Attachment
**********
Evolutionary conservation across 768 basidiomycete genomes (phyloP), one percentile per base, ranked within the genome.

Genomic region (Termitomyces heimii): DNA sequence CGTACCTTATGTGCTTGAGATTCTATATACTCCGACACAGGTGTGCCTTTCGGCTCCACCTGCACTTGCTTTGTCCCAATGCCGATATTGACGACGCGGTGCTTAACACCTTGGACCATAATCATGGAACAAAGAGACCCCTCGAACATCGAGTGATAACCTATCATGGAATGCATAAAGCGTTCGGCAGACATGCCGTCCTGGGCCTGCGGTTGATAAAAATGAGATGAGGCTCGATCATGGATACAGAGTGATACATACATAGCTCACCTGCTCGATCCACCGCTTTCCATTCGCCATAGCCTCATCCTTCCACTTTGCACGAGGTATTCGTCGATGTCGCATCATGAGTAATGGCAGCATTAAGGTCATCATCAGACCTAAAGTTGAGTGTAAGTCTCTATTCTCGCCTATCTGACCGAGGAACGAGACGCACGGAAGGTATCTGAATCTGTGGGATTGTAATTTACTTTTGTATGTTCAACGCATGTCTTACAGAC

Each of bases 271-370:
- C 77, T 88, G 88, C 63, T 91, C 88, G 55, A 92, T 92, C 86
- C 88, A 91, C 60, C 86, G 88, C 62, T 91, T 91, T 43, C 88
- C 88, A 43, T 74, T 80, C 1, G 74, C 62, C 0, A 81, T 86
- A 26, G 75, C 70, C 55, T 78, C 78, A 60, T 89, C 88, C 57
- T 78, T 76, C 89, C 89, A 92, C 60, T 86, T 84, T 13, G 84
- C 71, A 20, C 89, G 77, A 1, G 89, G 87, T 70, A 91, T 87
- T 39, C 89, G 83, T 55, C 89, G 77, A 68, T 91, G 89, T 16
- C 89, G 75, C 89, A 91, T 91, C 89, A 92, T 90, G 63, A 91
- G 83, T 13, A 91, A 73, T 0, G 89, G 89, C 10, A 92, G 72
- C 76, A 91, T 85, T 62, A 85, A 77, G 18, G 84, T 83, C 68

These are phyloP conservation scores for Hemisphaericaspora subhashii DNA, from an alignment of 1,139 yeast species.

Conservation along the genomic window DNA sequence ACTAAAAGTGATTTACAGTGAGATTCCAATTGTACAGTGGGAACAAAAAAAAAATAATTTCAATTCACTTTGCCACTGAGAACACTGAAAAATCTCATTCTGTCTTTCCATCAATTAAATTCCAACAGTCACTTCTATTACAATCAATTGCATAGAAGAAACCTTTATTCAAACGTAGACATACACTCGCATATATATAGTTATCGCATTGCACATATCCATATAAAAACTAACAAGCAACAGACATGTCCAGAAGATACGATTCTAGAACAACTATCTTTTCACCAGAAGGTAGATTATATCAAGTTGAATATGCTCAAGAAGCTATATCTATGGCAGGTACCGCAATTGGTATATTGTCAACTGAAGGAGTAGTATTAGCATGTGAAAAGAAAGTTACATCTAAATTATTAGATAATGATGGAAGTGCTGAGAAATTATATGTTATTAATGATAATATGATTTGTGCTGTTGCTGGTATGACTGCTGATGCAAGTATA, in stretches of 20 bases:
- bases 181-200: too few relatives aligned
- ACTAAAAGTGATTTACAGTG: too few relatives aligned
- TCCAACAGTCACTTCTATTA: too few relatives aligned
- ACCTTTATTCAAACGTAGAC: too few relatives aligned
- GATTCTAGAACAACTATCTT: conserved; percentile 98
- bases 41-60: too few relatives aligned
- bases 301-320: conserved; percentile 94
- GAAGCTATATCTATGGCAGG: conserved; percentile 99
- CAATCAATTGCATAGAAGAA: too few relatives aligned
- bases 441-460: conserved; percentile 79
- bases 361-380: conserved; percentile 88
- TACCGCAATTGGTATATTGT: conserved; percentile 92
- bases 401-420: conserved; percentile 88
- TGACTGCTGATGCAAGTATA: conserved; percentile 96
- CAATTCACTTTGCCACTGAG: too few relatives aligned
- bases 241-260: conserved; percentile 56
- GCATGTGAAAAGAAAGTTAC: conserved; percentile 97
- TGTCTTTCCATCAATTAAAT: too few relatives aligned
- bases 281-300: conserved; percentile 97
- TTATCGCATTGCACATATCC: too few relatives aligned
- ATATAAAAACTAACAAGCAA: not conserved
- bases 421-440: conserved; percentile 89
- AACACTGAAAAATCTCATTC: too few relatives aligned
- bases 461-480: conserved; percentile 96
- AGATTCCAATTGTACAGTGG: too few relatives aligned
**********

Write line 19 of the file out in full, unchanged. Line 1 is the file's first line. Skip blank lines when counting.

- ACCTTTATTCAAACGTAGAC: too few relatives aligned